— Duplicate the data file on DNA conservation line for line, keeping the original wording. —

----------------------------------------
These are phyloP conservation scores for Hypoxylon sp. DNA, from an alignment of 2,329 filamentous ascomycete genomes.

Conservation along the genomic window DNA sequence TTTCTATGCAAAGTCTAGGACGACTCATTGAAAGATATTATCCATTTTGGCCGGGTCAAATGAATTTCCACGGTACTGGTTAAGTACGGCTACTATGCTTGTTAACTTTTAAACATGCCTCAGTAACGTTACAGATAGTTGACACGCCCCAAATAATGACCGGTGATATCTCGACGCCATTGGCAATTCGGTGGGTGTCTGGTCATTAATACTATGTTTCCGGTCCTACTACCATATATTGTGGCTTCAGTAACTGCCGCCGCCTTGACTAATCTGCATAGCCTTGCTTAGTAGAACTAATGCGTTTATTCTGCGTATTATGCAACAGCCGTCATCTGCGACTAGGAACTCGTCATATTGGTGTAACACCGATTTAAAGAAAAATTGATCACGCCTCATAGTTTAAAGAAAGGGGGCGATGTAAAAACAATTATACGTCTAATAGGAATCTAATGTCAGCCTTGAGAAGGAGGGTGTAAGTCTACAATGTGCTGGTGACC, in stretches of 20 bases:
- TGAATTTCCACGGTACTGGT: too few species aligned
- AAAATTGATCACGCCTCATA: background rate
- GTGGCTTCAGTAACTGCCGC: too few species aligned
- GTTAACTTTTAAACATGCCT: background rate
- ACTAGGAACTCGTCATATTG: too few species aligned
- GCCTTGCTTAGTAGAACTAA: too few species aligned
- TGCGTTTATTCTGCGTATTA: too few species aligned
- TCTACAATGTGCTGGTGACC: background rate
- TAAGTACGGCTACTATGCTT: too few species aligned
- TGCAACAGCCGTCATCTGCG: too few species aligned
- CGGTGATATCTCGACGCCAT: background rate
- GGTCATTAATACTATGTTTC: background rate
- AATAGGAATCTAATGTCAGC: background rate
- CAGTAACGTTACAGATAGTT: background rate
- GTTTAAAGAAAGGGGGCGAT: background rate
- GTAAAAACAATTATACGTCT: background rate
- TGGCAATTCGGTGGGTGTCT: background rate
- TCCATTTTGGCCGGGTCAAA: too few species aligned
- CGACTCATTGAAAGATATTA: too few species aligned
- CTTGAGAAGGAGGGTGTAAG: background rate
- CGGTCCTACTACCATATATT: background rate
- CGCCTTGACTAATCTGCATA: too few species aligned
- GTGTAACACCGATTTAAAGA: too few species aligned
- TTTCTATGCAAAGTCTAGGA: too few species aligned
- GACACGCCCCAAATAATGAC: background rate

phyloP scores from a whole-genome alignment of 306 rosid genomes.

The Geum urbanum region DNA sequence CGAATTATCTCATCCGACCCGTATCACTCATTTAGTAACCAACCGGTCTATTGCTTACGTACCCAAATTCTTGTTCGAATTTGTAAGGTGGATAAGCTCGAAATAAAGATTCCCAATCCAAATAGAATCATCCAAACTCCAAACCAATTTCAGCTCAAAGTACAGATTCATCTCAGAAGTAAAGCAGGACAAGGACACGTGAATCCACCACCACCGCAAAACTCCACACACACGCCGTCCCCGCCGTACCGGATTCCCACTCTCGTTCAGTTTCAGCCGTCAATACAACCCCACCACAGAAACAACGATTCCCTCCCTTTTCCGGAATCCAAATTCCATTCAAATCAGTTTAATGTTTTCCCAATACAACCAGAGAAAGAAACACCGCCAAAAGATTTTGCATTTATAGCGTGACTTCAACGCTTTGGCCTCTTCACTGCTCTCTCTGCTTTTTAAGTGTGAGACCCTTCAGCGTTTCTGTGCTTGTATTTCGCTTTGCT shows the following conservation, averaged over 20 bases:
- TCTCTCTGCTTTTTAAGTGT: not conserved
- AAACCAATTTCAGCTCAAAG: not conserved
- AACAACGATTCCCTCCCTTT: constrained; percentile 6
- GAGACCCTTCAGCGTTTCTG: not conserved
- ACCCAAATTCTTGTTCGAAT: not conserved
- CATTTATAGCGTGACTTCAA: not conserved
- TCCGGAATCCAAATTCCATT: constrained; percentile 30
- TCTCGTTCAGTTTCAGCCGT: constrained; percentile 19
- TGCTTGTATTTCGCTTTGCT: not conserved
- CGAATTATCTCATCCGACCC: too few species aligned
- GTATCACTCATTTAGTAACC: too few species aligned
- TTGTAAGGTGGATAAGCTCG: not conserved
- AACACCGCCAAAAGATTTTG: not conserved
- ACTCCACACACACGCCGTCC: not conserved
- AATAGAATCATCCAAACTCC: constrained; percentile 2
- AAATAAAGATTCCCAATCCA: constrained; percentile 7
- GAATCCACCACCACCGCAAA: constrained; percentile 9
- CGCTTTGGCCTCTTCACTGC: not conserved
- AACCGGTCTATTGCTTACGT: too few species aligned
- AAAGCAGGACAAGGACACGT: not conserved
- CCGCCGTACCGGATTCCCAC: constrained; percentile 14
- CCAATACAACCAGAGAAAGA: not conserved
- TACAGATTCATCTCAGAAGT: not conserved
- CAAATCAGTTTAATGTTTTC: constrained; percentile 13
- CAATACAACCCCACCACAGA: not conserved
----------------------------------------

These are phyloP conservation scores for Hypoxylon sp. DNA, from an alignment of 2,329 filamentous ascomycete genomes.

Conservation along the genomic window DNA sequence TTTCTATGCAAAGTCTAGGACGACTCATTGAAAGATATTATCCATTTTGGCCGGGTCAAATGAATTTCCACGGTACTGGTTAAGTACGGCTACTATGCTTGTTAACTTTTAAACATGCCTCAGTAACGTTACAGATAGTTGACACGCCCCAAATAATGACCGGTGATATCTCGACGCCATTGGCAATTCGGTGGGTGTCTGGTCATTAATACTATGTTTCCGGTCCTACTACCATATATTGTGGCTTCAGTAACTGCCGCCGCCTTGACTAATCTGCATAGCCTTGCTTAGTAGAACTAATGCGTTTATTCTGCGTATTATGCAACAGCCGTCATCTGCGACTAGGAACTCGTCATATTGGTGTAACACCGATTTAAAGAAAAATTGATCACGCCTCATAGTTTAAAGAAAGGGGGCGATGTAAAAACAATTATACGTCTAATAGGAATCTAATGTCAGCCTTGAGAAGGAGGGTGTAAGTCTACAATGTGCTGGTGACC, in stretches of 20 bases:
- TGAATTTCCACGGTACTGGT: too few species aligned
- AAAATTGATCACGCCTCATA: background rate
- GTGGCTTCAGTAACTGCCGC: too few species aligned
- GTTAACTTTTAAACATGCCT: background rate
- ACTAGGAACTCGTCATATTG: too few species aligned
- GCCTTGCTTAGTAGAACTAA: too few species aligned
- TGCGTTTATTCTGCGTATTA: too few species aligned
- TCTACAATGTGCTGGTGACC: background rate
- TAAGTACGGCTACTATGCTT: too few species aligned
- TGCAACAGCCGTCATCTGCG: too few species aligned
- CGGTGATATCTCGACGCCAT: background rate
- GGTCATTAATACTATGTTTC: background rate
- AATAGGAATCTAATGTCAGC: background rate
- CAGTAACGTTACAGATAGTT: background rate
- GTTTAAAGAAAGGGGGCGAT: background rate
- GTAAAAACAATTATACGTCT: background rate
- TGGCAATTCGGTGGGTGTCT: background rate
- TCCATTTTGGCCGGGTCAAA: too few species aligned
- CGACTCATTGAAAGATATTA: too few species aligned
- CTTGAGAAGGAGGGTGTAAG: background rate
- CGGTCCTACTACCATATATT: background rate
- CGCCTTGACTAATCTGCATA: too few species aligned
- GTGTAACACCGATTTAAAGA: too few species aligned
- TTTCTATGCAAAGTCTAGGA: too few species aligned
- GACACGCCCCAAATAATGAC: background rate

phyloP scores from a whole-genome alignment of 306 rosid genomes.

The Geum urbanum region DNA sequence CGAATTATCTCATCCGACCCGTATCACTCATTTAGTAACCAACCGGTCTATTGCTTACGTACCCAAATTCTTGTTCGAATTTGTAAGGTGGATAAGCTCGAAATAAAGATTCCCAATCCAAATAGAATCATCCAAACTCCAAACCAATTTCAGCTCAAAGTACAGATTCATCTCAGAAGTAAAGCAGGACAAGGACACGTGAATCCACCACCACCGCAAAACTCCACACACACGCCGTCCCCGCCGTACCGGATTCCCACTCTCGTTCAGTTTCAGCCGTCAATACAACCCCACCACAGAAACAACGATTCCCTCCCTTTTCCGGAATCCAAATTCCATTCAAATCAGTTTAATGTTTTCCCAATACAACCAGAGAAAGAAACACCGCCAAAAGATTTTGCATTTATAGCGTGACTTCAACGCTTTGGCCTCTTCACTGCTCTCTCTGCTTTTTAAGTGTGAGACCCTTCAGCGTTTCTGTGCTTGTATTTCGCTTTGCT shows the following conservation, averaged over 20 bases:
- TCTCTCTGCTTTTTAAGTGT: not conserved
- AAACCAATTTCAGCTCAAAG: not conserved
- AACAACGATTCCCTCCCTTT: constrained; percentile 6
- GAGACCCTTCAGCGTTTCTG: not conserved
- ACCCAAATTCTTGTTCGAAT: not conserved
- CATTTATAGCGTGACTTCAA: not conserved
- TCCGGAATCCAAATTCCATT: constrained; percentile 30
- TCTCGTTCAGTTTCAGCCGT: constrained; percentile 19
- TGCTTGTATTTCGCTTTGCT: not conserved
- CGAATTATCTCATCCGACCC: too few species aligned
- GTATCACTCATTTAGTAACC: too few species aligned
- TTGTAAGGTGGATAAGCTCG: not conserved
- AACACCGCCAAAAGATTTTG: not conserved
- ACTCCACACACACGCCGTCC: not conserved
- AATAGAATCATCCAAACTCC: constrained; percentile 2
- AAATAAAGATTCCCAATCCA: constrained; percentile 7
- GAATCCACCACCACCGCAAA: constrained; percentile 9
- CGCTTTGGCCTCTTCACTGC: not conserved
- AACCGGTCTATTGCTTACGT: too few species aligned
- AAAGCAGGACAAGGACACGT: not conserved
- CCGCCGTACCGGATTCCCAC: constrained; percentile 14
- CCAATACAACCAGAGAAAGA: not conserved
- TACAGATTCATCTCAGAAGT: not conserved
- CAAATCAGTTTAATGTTTTC: constrained; percentile 13
- CAATACAACCCCACCACAGA: not conserved